A new study found Ebola could come to an end in Liberia by June, if the trend toward better hospitalization and preventive care continues.
The study, published in the journal PLOS Biology, looked at factors such as the location of infection and treatment, the development of hospital capacity and the adoption of safe burial practices.
John Drake, a professor at the Odum School of Ecology at the University of Georgia and lead author of the report, said the study looked at how various interventions that have been put in place affected transmission of the virus.
“We developed a computer model and our initial aim was to estimate the level of intervention that would be required for containment to occur. And ultimately, we used that model to project what the future of that epidemic will look like,” he said.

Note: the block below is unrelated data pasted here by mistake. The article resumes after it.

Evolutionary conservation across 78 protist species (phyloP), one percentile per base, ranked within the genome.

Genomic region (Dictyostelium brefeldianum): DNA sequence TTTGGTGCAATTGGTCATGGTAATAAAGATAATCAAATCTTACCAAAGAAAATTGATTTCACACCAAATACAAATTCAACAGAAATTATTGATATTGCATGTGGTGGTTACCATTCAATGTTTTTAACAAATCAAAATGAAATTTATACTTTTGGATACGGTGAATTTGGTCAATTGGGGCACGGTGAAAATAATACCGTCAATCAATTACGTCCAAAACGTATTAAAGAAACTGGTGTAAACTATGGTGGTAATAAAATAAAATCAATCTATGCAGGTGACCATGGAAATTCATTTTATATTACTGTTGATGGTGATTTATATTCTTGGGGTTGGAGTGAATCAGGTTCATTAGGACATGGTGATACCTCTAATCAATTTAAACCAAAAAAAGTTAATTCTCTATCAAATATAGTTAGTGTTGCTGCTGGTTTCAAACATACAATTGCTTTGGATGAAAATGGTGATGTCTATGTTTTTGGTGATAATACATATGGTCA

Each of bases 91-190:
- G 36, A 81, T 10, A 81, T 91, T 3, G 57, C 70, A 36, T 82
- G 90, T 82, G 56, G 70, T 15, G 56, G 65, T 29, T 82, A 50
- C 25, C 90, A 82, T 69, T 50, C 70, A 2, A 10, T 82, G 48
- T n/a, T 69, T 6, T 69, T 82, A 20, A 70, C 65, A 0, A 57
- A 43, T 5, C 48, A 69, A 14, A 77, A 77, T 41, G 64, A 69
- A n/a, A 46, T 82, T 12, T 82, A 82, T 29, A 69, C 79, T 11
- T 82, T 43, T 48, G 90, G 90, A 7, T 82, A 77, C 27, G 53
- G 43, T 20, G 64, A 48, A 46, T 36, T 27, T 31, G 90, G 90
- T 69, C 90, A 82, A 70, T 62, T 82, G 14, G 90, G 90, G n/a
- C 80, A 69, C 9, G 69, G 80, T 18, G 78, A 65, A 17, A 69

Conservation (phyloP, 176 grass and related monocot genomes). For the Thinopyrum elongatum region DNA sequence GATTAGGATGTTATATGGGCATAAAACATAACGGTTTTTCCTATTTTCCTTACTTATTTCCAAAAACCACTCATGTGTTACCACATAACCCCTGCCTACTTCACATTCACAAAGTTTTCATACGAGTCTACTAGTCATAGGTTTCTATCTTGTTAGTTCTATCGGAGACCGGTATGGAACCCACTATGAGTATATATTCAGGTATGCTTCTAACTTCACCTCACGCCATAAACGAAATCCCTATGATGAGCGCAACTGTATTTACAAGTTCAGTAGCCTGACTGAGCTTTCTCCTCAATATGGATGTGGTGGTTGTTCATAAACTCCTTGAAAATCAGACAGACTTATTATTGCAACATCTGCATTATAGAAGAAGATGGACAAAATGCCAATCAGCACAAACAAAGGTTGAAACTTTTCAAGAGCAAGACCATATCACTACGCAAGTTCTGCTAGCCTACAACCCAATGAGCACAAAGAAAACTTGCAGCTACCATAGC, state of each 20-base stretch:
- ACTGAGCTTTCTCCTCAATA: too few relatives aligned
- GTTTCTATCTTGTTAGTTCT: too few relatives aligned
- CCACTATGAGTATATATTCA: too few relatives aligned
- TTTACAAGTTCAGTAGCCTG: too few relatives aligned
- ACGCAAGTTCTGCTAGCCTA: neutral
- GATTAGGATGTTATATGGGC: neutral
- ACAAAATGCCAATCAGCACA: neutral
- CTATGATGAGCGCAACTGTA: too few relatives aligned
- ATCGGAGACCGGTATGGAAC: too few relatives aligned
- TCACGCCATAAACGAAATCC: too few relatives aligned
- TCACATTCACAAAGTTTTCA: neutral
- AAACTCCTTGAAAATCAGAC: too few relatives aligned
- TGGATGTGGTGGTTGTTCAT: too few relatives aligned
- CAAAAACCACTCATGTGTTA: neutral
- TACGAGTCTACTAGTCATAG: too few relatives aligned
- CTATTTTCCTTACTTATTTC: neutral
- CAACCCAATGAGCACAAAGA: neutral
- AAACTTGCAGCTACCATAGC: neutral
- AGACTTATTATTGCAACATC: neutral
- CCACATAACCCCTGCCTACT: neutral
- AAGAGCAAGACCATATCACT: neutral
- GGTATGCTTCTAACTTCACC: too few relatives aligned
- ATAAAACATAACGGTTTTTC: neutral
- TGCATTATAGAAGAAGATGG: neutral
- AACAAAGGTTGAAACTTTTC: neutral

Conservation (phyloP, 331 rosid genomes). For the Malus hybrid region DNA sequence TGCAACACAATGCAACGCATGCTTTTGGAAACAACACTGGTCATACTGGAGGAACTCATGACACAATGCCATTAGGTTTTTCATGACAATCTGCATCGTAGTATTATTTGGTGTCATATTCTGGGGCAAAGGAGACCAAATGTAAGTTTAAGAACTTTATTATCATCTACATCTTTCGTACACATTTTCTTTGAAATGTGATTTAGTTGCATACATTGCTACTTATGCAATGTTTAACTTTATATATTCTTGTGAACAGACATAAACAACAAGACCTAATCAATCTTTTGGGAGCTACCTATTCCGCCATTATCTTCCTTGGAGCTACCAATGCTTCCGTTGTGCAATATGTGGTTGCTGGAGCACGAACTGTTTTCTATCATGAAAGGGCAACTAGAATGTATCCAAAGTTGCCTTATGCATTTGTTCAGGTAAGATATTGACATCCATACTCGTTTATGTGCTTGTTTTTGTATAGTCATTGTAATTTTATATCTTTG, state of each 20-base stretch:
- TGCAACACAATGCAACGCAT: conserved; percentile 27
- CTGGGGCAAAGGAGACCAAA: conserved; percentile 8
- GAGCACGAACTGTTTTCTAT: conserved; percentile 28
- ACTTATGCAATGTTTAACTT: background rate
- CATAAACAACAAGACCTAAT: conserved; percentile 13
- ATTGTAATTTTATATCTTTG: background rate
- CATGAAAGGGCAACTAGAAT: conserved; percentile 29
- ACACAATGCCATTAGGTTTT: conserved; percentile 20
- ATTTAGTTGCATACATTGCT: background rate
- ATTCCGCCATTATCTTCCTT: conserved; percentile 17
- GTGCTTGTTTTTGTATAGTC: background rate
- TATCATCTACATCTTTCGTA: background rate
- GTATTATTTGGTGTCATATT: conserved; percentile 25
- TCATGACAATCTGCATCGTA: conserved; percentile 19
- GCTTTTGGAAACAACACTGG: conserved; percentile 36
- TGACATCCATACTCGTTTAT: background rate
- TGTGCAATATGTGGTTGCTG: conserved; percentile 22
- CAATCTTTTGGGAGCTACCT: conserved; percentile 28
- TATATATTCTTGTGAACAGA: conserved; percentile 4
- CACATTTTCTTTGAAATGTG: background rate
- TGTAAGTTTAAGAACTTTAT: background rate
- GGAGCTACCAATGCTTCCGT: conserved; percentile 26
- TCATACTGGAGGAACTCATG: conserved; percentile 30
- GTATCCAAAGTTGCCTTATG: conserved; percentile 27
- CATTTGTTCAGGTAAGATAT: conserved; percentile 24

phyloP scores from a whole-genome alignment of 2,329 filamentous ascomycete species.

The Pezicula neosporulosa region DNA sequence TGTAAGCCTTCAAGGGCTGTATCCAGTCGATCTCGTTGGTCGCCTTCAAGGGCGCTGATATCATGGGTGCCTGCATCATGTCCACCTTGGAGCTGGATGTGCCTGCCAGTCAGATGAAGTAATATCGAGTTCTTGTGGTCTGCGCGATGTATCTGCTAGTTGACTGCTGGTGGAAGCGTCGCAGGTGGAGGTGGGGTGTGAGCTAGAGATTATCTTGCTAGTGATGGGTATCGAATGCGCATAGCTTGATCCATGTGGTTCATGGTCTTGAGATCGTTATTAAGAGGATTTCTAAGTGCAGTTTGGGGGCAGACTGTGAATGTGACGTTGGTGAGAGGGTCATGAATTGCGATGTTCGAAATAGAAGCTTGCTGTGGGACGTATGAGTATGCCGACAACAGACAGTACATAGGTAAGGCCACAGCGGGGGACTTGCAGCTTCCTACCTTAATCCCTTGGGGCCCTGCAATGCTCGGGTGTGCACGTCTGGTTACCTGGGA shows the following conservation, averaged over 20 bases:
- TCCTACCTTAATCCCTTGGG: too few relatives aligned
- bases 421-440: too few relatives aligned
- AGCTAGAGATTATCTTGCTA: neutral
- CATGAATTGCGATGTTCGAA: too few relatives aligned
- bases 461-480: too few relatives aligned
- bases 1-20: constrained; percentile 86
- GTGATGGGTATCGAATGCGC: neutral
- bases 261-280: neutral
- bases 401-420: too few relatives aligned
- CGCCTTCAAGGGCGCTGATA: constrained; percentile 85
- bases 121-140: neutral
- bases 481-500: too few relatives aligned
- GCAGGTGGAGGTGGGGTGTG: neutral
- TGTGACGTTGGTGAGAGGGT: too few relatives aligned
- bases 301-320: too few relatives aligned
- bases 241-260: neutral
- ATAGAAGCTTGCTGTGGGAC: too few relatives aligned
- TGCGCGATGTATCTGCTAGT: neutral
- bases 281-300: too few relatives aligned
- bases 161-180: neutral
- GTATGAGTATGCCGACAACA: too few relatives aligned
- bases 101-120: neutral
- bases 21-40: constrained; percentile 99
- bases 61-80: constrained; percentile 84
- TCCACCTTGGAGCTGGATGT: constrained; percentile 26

He said the model used took into account variables such as how many patients are hospitalized and how many health care workers are infected, rates of transmission from funerals where the corpses of victims are touched, and the relative effectiveness of Ebola control measures.
Drake said his team used information from the World Health Organization and the Liberian Ministry of Health and Social Welfare from July 4 to September 2.
He said there is a good chance Ebola can be eliminated or at least reduced to very low levels by the middle of this year.
“It will require continued vigilance and watchfulness on the part of the government health ministry; it will require continued willingness by the people of Liberia to participate in the counter-infection measures that have been taken so far,” Drake said.
The World Health Organization (WHO) said nearly 3500 people have died from Ebola in Liberia. The WHO said more than 8200 people, mostly in West Africa, have died of the deadly virus, while more than 21,000 have been infected.